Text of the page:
My First Teton Classic – Middle Teton – East Face/Glacier Route – Grand Teton N.P. (Apr. 2018)

The East Face/Glacier Route (we’ll refer to it simply as the East Face) of the Middle Teton is one of three Teton ski lines listed in Chris Davenport and Art Burrows’s “50 Classic Ski Descents of North America.” Coupled with Mount Moran’s Skillet Glacier and the Grand Teton’s Ford-Stettner Couloir, it’s among excellent company. Unlike many other Teton faces, this line stays hidden to the naked eye, only coming into sight when viewed from high-points to the north, most notably, the Grand Teton. A decent length shot by Teton standards, the East Face is a complex line that breaks nicely into three unique sections. Part one – highly exposed, fifty degree fall-line face skiing over unrelenting cliffs with a few hairy traverses. Part two – slightly less steep and much less exposed turns in a north facing gully that regularly holds excellent snow. Part three – low angle party skiing out the infinitely wide Middle Teton Glacier into Garnet Canyon. Link all three components together and you have the perfect recipe for an epic day in the mountains. The East Face of the Middle Teton was my first Teton classic – below is the refurbished edition (with plenty of relevant beta) of my original 2018 post – enjoy!

The East Face of the Middle Teton, Circa 2021, viewed from the Stettner Couloir on the Grand Teton
The Upper East Face/Glacier Route as seen from Disappointment Peak. Our descent path highlighted in red. Photo Credit: https://splitdecisionsdotorg.wordpress.com/2014/04/16/middle-teton-east-face-march-14-2014/

This will be my third full year in the Tetons, and after a generous winter brought over 500 inches of snow, sunny skies have me itching for bigger objectives. The Middle Teton, at 12,805 feet, is the third tallest peak in the Teton Range. From my home in Victor, Idaho, the Grand, Middle and South Tetons have teased me the last four years. I got out for a few mid-winter missions in Grand Teton National Park, putting ski turns on Disappointment Peak, Shadow Peak, Albright Peak and 25 Short, but nothing overly notable. Facing a narrow weather window after a nasty Mid-April storm cycle, it was time to finally crack the 12,000 foot barrier. I climbed the Middle three summers ago, so I sided with familiarity. I headed to the Taggart Lake parking area the day before, just in time for sunset. I talked with several other skiers car-camping that evening, but none had ventured into the high alpine. The forecast bode clear skies and valley temperatures of nearly sixty degrees, and the Middle is set deviously far back in the range, so an early start was imperative. I set my alarm for 3AM and curled into the trunk of my new Hyundai Elantra, anxiously anticipating the day to come.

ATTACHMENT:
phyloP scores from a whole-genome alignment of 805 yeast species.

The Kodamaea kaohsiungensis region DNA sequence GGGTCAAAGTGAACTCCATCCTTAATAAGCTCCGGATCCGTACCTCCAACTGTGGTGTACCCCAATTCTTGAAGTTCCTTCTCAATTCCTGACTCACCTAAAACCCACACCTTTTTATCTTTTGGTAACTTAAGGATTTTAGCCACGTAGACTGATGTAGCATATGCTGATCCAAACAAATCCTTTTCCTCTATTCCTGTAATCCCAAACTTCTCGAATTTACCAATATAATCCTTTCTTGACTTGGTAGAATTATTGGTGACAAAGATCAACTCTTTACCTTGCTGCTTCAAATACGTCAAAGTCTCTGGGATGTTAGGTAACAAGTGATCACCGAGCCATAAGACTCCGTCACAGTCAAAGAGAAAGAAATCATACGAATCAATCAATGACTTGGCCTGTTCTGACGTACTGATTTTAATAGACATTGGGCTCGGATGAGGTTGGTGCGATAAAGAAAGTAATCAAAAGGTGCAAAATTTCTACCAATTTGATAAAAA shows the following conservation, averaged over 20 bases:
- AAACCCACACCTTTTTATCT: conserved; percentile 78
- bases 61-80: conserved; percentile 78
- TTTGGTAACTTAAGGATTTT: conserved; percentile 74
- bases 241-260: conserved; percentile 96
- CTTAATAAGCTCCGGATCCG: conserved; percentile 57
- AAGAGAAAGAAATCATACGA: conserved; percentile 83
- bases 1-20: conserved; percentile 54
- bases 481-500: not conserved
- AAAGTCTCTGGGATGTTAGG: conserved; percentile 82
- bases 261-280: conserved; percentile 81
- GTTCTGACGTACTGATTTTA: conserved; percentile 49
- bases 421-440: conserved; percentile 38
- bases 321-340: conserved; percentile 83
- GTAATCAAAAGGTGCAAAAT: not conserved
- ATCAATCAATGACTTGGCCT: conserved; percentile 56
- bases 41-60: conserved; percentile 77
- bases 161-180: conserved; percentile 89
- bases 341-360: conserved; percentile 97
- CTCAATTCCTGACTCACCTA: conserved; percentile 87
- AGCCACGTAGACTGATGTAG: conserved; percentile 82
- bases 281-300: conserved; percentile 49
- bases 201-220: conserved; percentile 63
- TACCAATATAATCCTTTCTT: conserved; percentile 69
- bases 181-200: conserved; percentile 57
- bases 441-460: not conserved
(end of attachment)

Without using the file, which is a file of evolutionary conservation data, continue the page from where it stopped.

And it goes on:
Car camping at Taggart Lake below Nez Perce, the Middle (look closely) and the Grand Teton

The Approach

I didn’t even make it to three. Maybe the nerves were to blame… maybe the cold… either way, I awoke naturally at 2:45AM and immediately fired a pot of coffee. By 4:00AM I was skinning through low-lying forest on my way to Garnet Canyon. A group of four was ahead, and a group of two followed behind, all headed for the same objective. I was overjoyed to find Taggart Lake still frozen. Come May skiers often have to bushwhack the shores, taxing lots of precious time. From here I began the tedious approach up Garnet Canyon to Lupine Meadows, the heart of the range. Surrounded by the Grand, Middle and South Tetons amongst many others, Lupine Meadows is an amphitheater of towering granite peaks wrapping climbers on three sides, filled with inspiration, mystery and awe. Right on cue, pre-dawn light illuminated the Middle Teton ever so slightly, just enough to make the hair on my neck stand up.